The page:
Legal or not fireworks are too risky for amateurs

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Permanent scarring, loss of vision, dismemberment – these are too often the harsh realities of amateur fireworks use. To keep the public safe from fireworks-related injuries and deaths, the nonprofit NFPA urges everyone to treat fireworks, whether legal or illegal for consumers, as suitable only for use by trained professionals. According to NFPA, amateur fireworks use endangers not only the users, but also bystanders and surrounding property and structures. Pyrotechnic devices ranging from sparklers to aerial rockets cause thousands of fires and serious injuries each year.

"Safe and sane fireworks don't exist," Judy Comoletti, NFPA's Division Manager of Public Education. "When things go wrong with fireworks, they go very wrong, very fast, far faster than any fire protection provisions can reliably respond."

In recent years, fireworks have been one of the leading causes of injuries serious enough to require hospital emergency room treatment. Fireworks can result in severe burns, fractures, or scars or even death or disfigurement that can last a lifetime. The thousands of serious injuries each year typically harm the eyes, head, or hands, and are mostly reported in states where fireworks are legal. Even sparklers, which are considered by many to be harmless, reach temperatures of more than 1,000° F.

"Fireworks are dangerous and unpredictable, especially in the hands of amateurs," says Comoletti. "The few seconds of pleasure those fireworks may bring are not worth the risk of injury, permanent scarring, or even death."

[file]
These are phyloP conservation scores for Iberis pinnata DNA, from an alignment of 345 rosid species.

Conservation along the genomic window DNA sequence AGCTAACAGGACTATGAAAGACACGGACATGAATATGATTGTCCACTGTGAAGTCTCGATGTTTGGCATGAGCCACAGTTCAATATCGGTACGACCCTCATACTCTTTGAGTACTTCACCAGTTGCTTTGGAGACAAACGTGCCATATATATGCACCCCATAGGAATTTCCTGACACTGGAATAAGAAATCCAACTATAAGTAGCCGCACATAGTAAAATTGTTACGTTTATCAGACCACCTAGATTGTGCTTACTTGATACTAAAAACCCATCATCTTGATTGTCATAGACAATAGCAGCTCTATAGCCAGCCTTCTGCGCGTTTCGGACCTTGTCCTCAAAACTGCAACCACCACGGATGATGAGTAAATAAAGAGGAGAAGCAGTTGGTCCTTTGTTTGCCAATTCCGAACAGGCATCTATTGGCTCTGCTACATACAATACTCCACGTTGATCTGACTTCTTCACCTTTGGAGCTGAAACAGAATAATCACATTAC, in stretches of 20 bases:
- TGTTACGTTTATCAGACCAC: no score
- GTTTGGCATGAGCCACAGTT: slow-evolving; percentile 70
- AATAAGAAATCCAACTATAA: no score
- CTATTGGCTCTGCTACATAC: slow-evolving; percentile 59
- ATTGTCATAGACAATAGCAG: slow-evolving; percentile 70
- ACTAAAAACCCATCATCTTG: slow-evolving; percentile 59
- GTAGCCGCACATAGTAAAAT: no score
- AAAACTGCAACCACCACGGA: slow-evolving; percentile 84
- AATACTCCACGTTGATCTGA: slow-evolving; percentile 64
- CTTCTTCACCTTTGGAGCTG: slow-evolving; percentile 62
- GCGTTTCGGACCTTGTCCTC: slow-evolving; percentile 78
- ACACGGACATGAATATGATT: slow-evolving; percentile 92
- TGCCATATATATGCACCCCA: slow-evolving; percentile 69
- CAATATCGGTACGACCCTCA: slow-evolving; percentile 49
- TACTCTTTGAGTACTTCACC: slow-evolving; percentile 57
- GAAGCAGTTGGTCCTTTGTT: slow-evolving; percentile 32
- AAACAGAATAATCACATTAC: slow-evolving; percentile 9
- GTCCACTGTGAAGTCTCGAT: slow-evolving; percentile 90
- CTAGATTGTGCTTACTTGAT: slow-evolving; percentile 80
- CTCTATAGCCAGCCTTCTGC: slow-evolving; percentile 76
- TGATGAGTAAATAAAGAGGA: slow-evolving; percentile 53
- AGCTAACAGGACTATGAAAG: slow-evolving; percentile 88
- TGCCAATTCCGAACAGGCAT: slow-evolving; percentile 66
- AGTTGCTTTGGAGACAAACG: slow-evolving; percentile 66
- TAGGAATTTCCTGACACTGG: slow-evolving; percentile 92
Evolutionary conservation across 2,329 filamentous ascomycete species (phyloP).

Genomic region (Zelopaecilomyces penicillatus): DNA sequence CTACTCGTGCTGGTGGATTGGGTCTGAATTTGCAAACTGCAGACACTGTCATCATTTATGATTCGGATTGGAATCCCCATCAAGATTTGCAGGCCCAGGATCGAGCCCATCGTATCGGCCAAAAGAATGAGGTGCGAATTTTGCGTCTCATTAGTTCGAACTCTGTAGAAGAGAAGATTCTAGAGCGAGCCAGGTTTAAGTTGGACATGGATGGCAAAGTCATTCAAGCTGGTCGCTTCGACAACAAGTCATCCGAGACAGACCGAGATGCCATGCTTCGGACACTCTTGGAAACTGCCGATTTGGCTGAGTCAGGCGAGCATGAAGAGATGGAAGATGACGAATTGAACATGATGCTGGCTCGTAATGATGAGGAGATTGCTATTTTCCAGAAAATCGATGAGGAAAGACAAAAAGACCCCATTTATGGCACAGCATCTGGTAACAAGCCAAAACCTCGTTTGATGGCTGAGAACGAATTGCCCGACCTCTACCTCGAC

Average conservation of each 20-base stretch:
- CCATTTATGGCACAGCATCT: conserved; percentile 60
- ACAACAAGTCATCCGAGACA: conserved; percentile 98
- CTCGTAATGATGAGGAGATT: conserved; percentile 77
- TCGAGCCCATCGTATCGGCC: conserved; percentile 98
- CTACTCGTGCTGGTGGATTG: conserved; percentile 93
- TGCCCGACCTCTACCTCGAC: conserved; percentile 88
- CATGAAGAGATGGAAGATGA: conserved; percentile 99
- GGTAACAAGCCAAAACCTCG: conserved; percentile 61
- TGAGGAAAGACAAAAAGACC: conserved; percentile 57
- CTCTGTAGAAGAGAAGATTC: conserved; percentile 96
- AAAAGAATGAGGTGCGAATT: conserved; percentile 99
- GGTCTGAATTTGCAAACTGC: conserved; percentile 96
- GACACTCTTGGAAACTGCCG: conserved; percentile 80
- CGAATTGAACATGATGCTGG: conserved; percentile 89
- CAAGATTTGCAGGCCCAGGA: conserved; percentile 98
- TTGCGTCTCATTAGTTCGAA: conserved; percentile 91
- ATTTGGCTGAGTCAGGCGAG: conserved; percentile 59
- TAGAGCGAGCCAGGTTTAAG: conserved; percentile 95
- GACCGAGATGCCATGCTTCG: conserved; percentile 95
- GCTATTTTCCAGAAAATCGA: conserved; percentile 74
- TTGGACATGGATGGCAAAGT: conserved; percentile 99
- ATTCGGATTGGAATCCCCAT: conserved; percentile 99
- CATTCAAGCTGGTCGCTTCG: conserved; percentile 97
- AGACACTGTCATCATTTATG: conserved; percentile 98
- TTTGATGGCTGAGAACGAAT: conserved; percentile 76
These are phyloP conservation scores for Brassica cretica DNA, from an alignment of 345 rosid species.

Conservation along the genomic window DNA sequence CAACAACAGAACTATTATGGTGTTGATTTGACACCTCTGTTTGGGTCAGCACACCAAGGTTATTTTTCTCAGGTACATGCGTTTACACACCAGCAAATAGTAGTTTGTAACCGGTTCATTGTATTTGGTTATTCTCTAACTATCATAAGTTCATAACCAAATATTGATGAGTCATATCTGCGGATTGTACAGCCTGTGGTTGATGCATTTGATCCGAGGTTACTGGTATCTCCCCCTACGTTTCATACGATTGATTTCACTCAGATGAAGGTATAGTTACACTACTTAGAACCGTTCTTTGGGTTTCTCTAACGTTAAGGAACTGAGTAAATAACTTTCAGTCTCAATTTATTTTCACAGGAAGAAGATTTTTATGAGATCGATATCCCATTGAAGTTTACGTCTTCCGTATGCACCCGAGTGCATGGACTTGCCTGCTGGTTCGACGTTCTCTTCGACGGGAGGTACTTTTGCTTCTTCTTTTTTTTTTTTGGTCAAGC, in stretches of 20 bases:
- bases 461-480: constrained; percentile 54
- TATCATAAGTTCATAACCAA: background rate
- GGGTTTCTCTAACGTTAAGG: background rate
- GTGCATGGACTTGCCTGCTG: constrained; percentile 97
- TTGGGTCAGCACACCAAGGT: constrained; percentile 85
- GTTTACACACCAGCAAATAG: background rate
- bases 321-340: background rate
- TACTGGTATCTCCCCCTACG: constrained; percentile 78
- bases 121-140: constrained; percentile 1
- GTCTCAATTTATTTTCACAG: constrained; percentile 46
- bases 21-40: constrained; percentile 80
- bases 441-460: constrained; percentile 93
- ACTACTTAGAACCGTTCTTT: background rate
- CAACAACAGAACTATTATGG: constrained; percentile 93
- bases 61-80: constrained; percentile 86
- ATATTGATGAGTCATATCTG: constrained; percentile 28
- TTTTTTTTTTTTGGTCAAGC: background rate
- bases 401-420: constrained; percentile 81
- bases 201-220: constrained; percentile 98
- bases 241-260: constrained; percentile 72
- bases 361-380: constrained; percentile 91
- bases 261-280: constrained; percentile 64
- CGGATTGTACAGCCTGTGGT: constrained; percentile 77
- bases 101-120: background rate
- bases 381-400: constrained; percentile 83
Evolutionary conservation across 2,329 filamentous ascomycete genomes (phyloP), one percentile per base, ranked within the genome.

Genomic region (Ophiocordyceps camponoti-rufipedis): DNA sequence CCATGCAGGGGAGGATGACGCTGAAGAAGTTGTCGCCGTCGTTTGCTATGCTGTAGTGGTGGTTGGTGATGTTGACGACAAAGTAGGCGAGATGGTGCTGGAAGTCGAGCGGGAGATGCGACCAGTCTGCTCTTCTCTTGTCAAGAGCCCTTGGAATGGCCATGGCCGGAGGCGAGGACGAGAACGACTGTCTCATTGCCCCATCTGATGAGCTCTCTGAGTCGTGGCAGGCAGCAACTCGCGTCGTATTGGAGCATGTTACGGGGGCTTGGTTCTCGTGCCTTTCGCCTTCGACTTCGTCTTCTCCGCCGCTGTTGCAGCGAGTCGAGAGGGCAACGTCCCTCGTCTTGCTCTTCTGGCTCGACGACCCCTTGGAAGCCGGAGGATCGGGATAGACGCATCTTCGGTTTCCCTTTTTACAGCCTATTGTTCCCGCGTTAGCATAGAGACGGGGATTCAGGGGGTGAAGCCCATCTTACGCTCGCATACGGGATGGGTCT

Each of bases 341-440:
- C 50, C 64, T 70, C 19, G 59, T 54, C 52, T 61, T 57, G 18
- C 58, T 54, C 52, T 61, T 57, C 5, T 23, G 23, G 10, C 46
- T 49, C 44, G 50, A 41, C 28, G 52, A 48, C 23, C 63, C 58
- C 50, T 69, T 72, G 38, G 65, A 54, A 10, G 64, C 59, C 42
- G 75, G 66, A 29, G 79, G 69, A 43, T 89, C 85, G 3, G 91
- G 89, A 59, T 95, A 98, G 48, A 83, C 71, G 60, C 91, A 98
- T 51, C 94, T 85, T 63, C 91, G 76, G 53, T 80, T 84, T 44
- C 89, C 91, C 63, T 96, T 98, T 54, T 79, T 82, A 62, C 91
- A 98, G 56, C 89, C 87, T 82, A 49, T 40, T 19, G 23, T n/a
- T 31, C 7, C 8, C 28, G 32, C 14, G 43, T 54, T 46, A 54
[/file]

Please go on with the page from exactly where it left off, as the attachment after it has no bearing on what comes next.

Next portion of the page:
Wooded areas, homes, and even automobiles have become engulfed in flames because of fireworks. Fireworks-related fires have typically caused at least $20 million in property loss (not adjusted for inflation) each year in recent years. A substantial portion of the structure fire property loss due to fireworks typically involves bottle rockets or other fireworks rockets. These rockets can land on rooftops or wedge within certain structures and still retain enough heat to cause a fire.

"For most people, their family and their home represent the hard work of a lifetime and their hopes for the future," says Comoletti. "No one would risk losing what's most important to them if they understood the dangers of fireworks. There are safer alternatives to using fireworks on the Fourth of July."

Public fireworks displays are one of those alternatives. Conducted by trained professionals, these displays are the smartest and safest fireworks alternative for anyone because they are established under controlled settings and regulations. After these displays, or any other time, children should never pick up fireworks that may be left over. Fireworks that have been ignited and fail to immediately explode or discharge can cause injury because they may still be active. Children should always tell an adult if they find fireworks rather than picking up smoking or charred fireworks themselves, which is just too risky.

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